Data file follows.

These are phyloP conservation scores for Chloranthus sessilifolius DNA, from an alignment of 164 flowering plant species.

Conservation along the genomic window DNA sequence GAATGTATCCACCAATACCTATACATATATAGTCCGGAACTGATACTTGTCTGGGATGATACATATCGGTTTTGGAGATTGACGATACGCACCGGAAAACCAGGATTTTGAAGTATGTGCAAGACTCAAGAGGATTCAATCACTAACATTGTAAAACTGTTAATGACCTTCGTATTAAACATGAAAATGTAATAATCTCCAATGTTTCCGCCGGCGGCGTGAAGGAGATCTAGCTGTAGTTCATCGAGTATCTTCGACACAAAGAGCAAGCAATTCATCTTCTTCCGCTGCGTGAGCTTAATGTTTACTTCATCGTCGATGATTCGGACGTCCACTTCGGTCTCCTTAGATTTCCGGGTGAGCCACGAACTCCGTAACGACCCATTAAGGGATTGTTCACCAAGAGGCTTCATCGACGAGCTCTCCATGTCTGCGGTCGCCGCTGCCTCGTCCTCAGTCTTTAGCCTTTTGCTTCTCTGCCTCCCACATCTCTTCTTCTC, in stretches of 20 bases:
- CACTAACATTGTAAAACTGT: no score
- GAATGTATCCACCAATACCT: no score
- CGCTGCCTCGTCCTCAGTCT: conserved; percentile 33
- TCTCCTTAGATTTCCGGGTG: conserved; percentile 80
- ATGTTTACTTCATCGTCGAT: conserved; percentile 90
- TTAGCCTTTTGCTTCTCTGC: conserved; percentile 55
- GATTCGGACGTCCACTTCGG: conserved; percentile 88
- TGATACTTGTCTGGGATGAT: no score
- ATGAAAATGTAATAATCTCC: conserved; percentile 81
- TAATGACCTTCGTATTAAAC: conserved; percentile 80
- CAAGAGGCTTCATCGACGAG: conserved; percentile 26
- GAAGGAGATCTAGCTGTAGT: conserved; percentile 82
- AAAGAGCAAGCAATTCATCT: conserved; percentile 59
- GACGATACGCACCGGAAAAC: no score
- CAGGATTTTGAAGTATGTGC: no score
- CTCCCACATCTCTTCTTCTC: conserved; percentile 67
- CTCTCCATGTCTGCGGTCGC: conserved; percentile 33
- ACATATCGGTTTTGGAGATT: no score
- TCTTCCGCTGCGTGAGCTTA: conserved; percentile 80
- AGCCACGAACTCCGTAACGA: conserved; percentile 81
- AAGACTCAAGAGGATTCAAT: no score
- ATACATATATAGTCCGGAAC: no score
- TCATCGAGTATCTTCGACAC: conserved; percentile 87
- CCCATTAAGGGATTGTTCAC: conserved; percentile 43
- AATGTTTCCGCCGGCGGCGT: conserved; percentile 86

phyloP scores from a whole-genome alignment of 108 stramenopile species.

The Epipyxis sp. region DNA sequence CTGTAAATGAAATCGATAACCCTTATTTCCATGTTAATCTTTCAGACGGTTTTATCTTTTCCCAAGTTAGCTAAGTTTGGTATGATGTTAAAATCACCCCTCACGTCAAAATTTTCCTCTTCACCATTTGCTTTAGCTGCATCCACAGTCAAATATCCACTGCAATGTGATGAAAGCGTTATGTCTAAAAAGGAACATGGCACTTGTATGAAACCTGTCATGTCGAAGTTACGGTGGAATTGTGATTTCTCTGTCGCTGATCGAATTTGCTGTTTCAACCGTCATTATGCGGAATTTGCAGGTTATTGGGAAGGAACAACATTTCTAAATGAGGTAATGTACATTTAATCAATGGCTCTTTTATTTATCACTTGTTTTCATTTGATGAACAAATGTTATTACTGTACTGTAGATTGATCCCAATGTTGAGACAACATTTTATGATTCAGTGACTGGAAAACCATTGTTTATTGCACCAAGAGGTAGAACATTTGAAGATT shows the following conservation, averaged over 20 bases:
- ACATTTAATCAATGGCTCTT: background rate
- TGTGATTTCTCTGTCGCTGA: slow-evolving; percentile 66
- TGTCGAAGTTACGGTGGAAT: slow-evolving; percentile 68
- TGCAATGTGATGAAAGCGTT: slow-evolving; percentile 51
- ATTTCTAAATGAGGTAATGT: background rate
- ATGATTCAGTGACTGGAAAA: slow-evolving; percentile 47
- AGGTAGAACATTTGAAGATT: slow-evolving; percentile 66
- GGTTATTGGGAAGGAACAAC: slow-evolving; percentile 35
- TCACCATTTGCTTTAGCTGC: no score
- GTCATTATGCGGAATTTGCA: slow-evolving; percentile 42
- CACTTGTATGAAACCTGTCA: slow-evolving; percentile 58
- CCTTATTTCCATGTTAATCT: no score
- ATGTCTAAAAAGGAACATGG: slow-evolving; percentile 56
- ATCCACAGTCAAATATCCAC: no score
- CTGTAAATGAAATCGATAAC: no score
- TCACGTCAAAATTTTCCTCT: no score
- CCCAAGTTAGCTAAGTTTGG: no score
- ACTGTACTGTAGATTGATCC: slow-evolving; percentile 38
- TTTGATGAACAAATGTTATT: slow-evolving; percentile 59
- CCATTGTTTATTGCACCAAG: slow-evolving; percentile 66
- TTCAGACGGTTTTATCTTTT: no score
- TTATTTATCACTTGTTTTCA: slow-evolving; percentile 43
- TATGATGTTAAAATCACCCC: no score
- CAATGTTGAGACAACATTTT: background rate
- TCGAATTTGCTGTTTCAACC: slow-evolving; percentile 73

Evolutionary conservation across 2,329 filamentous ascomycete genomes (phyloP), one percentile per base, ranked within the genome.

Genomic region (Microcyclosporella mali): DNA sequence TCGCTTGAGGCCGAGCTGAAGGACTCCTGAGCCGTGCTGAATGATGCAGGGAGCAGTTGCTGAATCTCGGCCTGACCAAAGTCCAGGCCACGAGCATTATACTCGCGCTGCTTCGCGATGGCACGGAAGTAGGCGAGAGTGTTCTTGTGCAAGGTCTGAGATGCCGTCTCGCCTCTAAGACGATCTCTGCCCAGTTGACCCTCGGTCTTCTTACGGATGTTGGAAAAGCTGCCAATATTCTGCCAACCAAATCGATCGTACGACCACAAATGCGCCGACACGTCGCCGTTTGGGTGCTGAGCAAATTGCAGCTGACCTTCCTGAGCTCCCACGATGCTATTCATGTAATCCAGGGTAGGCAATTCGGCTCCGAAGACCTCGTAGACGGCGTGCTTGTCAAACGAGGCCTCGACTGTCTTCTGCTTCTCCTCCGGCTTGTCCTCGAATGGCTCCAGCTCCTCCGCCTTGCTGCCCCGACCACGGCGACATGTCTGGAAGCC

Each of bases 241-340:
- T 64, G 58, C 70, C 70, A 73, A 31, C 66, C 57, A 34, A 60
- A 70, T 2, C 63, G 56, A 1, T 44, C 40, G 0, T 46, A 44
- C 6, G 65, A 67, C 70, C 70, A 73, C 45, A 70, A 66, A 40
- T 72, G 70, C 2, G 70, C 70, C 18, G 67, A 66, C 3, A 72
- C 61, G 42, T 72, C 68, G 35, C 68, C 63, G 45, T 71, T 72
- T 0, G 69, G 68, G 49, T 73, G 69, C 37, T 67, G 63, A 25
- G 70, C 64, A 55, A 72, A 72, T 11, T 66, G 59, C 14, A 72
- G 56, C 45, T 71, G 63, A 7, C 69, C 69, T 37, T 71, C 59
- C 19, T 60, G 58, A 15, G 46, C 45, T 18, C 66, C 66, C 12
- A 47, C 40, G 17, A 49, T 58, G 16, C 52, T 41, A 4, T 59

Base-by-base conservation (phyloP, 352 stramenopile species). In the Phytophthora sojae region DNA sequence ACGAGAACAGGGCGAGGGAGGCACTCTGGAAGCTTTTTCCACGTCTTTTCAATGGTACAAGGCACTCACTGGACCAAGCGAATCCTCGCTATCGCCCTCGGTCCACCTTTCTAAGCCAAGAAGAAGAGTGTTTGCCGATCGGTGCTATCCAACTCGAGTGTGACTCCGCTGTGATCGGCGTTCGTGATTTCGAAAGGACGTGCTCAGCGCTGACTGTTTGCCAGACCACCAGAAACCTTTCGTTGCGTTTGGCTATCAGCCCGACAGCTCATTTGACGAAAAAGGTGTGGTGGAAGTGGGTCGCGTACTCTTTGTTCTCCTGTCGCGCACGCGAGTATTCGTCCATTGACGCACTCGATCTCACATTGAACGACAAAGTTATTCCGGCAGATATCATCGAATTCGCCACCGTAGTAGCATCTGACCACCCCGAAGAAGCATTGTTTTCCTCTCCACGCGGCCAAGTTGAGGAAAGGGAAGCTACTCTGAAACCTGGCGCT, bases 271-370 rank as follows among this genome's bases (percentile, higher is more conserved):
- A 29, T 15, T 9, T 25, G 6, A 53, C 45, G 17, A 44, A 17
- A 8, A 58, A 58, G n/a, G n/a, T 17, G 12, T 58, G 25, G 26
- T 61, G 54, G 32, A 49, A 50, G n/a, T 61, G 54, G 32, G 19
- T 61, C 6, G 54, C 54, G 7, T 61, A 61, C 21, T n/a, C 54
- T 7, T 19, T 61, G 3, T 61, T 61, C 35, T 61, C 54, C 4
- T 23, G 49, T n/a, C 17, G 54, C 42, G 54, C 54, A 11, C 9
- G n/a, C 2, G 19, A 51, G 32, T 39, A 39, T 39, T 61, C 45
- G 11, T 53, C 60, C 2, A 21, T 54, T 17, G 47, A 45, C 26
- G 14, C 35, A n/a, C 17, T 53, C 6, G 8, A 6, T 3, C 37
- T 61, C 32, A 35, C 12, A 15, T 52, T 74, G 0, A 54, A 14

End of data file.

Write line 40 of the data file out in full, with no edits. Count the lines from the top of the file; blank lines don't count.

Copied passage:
- CACTTGTATGAAACCTGTCA: slow-evolving; percentile 58